Interlopers. Hangers-on. Hitch-hikers. Parasites. Guardian angels. Extended family. Entangled relationships from which you will never escape.
Take your pick.
The earth has more than one moon.
Okay, technically they aren't moons, since they don't rotate the earth, but are instead "co-orbital objects," that gravitationally interact with us as we make our way around the sun. They don't shine, they're too small to reflect back much sunlight, they are dark chunks of rock, leftover from the birth of the solar system.
And there are several of them, but I wanna talk about the largest one today.
3753 Cruithne (pronounced "krooy-nyuh," named for a King of the Celtic Picts) is the coolest of all, because of its very strange horseshoe shaped orbit. Of course, all orbits are ellipses, but from the point of view of the earth, Cruithne's orbit is a set of spirals that, taken together, form a horseshoe (the picture below is a simplified version). I'd be lying to say I understand it fully, and I've been pondering it for weeks now, but the result is a stable and carefully choreographed two-body orbit where neither object will hit the other one.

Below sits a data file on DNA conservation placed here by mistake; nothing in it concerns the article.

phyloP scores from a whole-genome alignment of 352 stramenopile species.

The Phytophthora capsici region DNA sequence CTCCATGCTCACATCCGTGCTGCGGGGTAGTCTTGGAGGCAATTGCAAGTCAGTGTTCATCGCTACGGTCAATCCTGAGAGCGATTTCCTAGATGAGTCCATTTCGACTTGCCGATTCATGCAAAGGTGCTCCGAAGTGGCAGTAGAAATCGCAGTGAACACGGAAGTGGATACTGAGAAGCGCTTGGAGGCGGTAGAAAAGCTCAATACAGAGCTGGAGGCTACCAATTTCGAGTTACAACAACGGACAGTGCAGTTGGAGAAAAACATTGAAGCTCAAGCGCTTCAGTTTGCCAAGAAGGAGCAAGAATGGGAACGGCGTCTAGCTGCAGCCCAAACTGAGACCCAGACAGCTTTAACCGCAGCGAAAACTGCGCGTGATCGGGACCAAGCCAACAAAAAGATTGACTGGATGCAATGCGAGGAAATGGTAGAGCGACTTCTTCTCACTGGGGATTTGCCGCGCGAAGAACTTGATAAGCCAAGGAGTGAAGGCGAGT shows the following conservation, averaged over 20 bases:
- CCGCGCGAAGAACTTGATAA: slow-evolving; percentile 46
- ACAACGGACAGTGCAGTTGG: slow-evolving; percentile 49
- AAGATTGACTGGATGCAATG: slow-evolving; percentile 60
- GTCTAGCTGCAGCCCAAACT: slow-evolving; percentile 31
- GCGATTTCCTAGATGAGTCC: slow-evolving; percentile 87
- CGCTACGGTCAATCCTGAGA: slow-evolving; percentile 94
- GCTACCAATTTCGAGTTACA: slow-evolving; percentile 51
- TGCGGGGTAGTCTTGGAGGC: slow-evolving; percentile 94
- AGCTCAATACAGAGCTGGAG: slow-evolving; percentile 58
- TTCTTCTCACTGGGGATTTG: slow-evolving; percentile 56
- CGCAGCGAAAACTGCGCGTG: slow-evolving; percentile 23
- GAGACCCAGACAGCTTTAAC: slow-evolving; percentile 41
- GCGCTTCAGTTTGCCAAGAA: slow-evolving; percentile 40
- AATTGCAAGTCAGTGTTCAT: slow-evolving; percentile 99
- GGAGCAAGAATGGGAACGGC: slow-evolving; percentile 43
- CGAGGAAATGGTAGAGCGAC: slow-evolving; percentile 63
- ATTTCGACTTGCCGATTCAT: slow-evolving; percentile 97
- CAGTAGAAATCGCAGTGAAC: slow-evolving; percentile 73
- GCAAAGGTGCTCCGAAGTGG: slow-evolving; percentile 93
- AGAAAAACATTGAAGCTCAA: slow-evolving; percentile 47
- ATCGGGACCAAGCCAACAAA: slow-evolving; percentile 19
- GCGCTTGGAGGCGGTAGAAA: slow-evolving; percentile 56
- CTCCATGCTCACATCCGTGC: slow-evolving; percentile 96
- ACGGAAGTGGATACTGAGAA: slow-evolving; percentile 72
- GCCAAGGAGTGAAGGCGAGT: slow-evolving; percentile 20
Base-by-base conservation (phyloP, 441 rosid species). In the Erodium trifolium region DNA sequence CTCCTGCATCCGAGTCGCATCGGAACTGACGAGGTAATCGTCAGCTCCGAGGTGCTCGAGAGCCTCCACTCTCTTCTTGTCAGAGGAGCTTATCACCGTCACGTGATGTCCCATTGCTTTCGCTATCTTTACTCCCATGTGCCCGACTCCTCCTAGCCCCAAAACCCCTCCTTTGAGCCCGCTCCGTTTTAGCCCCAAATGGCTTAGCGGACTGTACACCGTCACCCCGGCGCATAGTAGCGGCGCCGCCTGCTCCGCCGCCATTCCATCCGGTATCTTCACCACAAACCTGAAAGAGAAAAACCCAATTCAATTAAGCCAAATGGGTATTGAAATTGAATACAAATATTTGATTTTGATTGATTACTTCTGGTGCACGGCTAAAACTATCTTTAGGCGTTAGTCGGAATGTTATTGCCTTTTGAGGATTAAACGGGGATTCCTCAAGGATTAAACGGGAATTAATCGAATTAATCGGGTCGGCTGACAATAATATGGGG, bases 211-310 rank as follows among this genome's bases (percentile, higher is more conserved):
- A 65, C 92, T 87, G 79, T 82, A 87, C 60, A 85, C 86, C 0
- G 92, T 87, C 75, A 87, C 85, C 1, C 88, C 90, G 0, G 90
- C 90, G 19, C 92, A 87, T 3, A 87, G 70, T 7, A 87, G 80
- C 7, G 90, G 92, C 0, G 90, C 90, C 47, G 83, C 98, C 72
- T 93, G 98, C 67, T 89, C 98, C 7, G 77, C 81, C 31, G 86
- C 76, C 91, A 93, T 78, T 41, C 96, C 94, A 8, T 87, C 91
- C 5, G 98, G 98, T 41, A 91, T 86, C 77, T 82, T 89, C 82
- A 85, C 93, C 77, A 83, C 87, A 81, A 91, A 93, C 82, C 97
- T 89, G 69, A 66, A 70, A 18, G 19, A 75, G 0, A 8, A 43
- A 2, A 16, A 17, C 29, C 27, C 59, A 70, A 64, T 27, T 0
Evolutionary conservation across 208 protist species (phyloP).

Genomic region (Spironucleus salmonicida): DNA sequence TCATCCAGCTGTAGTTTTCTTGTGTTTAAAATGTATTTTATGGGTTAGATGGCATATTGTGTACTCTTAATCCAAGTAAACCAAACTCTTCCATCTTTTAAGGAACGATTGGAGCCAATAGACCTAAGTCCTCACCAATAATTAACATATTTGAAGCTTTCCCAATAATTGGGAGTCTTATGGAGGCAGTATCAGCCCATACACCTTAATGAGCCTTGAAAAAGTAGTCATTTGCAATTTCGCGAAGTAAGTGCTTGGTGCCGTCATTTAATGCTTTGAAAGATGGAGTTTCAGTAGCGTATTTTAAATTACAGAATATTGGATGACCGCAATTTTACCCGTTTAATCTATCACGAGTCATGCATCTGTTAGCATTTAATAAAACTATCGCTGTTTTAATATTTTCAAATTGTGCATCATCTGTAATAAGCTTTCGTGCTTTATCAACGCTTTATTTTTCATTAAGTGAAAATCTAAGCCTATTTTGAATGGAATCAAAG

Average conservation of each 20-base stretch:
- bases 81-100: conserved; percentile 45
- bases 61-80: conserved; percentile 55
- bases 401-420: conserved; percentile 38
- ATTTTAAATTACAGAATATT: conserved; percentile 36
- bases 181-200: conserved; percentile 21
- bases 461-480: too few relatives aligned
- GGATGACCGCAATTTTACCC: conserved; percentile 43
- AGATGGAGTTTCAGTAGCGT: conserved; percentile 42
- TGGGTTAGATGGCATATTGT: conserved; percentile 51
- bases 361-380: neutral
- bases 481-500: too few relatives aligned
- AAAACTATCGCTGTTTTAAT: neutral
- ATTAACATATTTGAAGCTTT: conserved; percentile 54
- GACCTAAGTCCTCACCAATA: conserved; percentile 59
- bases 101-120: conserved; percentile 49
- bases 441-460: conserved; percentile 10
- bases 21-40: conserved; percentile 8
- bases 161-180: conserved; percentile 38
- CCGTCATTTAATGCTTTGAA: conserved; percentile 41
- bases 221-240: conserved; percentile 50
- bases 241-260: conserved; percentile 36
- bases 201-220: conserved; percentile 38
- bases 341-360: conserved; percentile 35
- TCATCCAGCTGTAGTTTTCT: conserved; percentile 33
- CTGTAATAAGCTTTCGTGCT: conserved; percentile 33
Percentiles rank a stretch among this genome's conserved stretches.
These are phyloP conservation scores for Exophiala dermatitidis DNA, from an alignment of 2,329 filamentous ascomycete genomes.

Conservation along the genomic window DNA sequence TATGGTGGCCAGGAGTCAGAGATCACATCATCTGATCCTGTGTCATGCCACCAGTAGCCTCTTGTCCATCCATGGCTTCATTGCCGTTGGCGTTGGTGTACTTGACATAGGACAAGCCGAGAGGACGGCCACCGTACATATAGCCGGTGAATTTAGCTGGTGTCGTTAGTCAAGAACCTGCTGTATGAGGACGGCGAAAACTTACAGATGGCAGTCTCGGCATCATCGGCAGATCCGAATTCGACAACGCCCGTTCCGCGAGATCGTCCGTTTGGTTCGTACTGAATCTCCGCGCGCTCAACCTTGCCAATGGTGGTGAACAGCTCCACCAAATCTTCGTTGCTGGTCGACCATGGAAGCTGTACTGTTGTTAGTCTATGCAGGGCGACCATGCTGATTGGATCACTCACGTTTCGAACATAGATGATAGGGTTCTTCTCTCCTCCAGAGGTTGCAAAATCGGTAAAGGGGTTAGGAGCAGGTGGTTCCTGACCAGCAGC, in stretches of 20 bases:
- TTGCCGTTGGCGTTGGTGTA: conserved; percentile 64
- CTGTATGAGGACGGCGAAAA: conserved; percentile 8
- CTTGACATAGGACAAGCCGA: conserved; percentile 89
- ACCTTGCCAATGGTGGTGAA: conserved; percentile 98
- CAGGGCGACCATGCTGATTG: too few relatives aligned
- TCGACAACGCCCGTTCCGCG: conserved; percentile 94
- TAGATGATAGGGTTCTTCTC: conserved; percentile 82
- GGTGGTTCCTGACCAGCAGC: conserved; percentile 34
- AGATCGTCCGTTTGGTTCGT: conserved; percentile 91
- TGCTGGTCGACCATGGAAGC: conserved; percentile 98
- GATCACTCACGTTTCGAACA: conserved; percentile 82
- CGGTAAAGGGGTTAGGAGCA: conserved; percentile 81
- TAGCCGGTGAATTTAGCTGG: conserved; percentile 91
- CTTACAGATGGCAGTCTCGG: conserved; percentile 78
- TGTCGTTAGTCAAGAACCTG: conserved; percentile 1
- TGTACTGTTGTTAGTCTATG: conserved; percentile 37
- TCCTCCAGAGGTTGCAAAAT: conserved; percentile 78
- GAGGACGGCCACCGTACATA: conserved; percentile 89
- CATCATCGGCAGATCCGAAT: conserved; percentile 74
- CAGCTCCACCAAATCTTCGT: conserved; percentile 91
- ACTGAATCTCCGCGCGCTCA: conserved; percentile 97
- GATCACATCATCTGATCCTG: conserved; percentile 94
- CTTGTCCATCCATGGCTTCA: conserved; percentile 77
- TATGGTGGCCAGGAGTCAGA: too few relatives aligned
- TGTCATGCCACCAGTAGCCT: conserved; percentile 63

Please don't this this as a sign of intelligent design, or some uber-mind in charge of a great celestial clockworks. It's not. The reason Cruithne is in such a stable (albeit intricately choreographed) orbit is simply because if it were in an unstable orbit, it would have been flung into space, the sun, or even the earth. Like that thing that killed the dinosaurs. It's the cosmic version of "last man standing," and if it is evidence of anything, it is evidence of endless possibility, of the bounty of patterns nature can form from such simple building blocks.